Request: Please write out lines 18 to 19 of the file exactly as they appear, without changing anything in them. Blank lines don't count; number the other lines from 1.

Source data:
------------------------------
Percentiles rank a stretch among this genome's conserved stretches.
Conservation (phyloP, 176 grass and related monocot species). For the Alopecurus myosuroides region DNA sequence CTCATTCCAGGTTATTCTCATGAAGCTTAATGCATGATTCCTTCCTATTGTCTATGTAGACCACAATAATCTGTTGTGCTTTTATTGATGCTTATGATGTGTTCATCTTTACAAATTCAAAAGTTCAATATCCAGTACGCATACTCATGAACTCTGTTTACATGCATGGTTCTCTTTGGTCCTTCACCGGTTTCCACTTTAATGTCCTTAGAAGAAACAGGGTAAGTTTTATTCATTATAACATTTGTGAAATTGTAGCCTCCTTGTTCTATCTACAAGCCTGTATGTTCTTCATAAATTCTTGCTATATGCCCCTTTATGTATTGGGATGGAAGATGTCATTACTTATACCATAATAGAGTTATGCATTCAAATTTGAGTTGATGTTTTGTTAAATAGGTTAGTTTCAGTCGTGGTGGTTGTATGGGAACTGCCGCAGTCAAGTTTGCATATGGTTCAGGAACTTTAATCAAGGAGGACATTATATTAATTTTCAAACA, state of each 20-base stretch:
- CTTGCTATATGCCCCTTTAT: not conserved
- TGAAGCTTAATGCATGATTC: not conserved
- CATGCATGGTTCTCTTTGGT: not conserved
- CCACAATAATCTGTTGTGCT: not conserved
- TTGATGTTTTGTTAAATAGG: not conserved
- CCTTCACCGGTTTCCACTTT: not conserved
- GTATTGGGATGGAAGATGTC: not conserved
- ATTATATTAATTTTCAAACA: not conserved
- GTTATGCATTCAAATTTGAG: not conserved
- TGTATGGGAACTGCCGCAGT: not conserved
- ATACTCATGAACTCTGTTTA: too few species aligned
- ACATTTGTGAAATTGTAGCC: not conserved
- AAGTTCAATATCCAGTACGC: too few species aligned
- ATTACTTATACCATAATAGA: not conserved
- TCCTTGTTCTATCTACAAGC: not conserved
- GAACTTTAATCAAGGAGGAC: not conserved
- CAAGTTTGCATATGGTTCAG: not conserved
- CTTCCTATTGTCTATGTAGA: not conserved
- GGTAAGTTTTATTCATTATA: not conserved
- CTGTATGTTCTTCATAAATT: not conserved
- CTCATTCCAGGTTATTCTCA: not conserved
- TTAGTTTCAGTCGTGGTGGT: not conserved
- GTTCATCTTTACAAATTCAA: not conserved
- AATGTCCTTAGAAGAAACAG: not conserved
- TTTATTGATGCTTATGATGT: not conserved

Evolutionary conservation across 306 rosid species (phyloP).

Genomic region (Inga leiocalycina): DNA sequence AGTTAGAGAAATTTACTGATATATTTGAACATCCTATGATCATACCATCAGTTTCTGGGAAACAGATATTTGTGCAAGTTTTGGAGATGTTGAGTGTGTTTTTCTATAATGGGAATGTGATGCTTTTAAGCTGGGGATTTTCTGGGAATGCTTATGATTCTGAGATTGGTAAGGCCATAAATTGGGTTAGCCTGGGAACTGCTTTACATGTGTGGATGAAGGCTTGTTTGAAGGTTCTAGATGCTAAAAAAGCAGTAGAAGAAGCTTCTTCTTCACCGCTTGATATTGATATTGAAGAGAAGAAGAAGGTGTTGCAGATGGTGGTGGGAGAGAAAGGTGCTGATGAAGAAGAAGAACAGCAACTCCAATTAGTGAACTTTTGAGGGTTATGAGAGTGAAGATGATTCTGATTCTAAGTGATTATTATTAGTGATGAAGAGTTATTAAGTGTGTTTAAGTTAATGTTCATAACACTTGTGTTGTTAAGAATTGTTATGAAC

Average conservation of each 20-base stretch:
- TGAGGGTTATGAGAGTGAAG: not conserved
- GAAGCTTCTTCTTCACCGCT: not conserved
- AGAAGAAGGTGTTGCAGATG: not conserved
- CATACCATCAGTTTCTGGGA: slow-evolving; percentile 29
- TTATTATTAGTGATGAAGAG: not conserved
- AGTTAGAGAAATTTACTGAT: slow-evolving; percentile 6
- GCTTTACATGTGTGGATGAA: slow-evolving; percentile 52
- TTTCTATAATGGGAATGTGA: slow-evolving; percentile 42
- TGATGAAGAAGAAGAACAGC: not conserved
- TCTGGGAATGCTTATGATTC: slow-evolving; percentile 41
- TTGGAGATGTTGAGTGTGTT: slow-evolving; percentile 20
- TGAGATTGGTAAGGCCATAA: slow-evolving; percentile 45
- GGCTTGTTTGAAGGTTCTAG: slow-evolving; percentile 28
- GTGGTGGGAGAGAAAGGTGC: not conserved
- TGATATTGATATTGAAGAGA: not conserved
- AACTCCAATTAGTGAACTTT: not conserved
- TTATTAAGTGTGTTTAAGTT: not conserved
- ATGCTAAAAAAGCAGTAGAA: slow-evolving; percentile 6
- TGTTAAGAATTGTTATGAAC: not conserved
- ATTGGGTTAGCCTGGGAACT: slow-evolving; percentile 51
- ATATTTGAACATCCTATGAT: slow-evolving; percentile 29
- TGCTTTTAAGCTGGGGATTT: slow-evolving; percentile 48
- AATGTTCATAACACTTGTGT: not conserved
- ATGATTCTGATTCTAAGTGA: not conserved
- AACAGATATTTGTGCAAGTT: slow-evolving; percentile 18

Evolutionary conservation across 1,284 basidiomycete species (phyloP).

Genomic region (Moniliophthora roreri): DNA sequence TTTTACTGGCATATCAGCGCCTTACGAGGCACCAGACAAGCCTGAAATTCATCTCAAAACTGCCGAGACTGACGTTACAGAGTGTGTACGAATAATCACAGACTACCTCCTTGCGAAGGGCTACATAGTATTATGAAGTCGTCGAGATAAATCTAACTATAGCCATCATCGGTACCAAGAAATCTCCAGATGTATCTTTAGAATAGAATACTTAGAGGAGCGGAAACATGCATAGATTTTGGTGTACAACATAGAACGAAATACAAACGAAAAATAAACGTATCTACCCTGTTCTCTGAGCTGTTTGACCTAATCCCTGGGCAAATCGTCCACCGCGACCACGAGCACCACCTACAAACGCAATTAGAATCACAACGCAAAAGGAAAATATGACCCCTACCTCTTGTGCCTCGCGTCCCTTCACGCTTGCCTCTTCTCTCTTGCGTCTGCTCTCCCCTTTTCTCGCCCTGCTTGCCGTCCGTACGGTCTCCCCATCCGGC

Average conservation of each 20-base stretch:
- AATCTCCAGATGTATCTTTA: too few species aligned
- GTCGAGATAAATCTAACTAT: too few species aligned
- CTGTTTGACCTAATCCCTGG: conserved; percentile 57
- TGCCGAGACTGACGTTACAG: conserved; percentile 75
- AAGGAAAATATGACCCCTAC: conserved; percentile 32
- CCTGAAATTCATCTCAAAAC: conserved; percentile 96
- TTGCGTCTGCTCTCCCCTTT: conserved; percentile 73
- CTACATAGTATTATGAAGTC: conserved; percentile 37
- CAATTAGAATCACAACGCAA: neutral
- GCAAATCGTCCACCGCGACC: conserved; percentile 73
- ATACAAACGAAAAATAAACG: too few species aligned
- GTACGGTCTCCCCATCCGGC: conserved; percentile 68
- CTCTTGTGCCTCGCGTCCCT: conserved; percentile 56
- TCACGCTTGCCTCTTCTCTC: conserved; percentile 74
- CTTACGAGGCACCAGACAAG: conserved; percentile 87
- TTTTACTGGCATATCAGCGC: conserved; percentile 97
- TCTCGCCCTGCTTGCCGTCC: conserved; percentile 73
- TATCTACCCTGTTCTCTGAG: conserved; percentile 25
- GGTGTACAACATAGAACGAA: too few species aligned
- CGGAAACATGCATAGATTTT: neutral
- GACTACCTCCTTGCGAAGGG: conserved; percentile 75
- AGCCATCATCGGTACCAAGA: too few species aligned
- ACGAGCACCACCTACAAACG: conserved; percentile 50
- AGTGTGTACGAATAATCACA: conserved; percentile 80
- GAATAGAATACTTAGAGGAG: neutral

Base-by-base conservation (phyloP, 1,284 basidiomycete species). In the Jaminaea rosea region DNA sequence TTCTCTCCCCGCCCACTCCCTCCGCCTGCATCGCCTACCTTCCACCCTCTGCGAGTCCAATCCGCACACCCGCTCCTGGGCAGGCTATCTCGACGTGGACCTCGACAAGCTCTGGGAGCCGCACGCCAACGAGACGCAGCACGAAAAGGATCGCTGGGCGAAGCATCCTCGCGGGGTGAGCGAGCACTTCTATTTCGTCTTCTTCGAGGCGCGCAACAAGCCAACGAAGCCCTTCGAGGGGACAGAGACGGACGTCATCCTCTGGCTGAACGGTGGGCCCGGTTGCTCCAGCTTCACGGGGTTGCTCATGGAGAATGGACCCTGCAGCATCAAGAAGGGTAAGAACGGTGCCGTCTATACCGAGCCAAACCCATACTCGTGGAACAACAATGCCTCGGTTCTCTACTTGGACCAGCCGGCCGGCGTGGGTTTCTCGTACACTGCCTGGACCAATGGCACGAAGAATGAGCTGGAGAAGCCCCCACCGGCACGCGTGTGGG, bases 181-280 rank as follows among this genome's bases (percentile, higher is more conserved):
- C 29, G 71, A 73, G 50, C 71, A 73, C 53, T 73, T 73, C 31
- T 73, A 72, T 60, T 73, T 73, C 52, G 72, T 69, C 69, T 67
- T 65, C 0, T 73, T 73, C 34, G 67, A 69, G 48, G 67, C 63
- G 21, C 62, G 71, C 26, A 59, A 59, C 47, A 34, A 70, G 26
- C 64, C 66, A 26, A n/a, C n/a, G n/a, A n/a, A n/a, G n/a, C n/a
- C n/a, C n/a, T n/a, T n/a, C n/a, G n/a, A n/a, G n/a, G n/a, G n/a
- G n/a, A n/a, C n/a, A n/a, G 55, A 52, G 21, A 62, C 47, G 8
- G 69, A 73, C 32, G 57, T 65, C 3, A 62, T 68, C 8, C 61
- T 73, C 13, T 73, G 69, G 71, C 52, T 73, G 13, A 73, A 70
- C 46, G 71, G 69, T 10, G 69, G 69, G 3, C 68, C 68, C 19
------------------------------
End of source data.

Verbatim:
- GAACTTTAATCAAGGAGGAC: not conserved
- CAAGTTTGCATATGGTTCAG: not conserved